Canadian retail sales rose faster than economists forecast in September led by big-ticket items such as cars, furniture and appliances.
Sales rose for the first time in three months, by 0.8 per cent to $42.8-billion, Statistics Canada said today in Ottawa. Economists surveyed by Bloomberg News forecast a 0.5-per-cent increase, based on the median of 21 projections.
Consumer spending on houses and cars has helped sustain economic growth this year, as low interest rates fuel demand. The Bank of Canada has said high consumer debts and home prices are the main risk to the domestic economy, and business spending needs to take over to restore full output over the next two years.
Motor vehicle and parts sales rose 3.4 per cent in September to $10.5-billion, led by light trucks, extending the gain over the last 12 months to 8.1 per cent.
Sales excluding cars and parts were little changed at $32.3-billion, as gasoline station receipts fell for a third month on lower prices, by 0.2 per cent to $5.39-billion. Furniture and home furnishing sales rose 1.3 per cent to $1.38-billion, while electronics and appliance sales gained 1.2 per cent to $1.26-billion, the fourth straight increase.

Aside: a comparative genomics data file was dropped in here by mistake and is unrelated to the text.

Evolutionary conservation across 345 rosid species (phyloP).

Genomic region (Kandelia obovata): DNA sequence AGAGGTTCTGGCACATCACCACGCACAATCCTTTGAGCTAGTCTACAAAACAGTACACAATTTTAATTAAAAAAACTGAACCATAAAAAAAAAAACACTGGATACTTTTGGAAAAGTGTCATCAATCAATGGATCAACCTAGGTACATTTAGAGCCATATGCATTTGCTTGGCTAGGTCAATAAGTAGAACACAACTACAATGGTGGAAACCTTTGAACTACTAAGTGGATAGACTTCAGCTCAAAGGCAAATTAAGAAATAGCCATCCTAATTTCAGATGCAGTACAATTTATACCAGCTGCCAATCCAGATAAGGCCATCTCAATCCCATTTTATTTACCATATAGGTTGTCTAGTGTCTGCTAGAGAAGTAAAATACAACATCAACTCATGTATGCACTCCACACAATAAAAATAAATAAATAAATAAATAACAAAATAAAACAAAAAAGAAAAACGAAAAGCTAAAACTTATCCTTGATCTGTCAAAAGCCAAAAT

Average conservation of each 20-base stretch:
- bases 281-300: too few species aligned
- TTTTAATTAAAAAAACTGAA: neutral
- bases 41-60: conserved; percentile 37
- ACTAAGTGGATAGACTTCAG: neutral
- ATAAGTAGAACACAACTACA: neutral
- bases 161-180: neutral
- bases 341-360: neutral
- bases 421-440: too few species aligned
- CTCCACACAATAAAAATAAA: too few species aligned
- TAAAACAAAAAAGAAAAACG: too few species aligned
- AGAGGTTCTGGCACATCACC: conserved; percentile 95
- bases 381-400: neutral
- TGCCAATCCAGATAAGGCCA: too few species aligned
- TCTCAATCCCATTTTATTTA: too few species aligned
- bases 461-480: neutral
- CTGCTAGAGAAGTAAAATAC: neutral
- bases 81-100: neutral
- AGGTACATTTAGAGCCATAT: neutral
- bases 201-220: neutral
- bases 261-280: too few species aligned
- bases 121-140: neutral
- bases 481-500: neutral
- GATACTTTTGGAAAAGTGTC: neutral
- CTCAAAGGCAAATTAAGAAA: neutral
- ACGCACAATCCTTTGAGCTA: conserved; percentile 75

The volume of sales rose 1.0 per cent in September. That measure excludes the effects of price changes and more closely reflects the industry's contribution to economic growth.
Statistics Canada today also revised retail sales figures for the prior two months. The August sales decline was pared to 0.2 per cent from 0.3 per cent, and July sales were altered to show they were little changed after an earlier report they fell by 0.1 per cent.
Sales in September were 4.5 per cent higher than a year earlier, Statistics Canada said.
The agency also reported today that Canadian corporate operating profits rose 3.7 per cent to $90.2-billion between July and September, the third straight increase. Petroleum and coal profits jumped 25.7 per cent to a record $4.6-billion.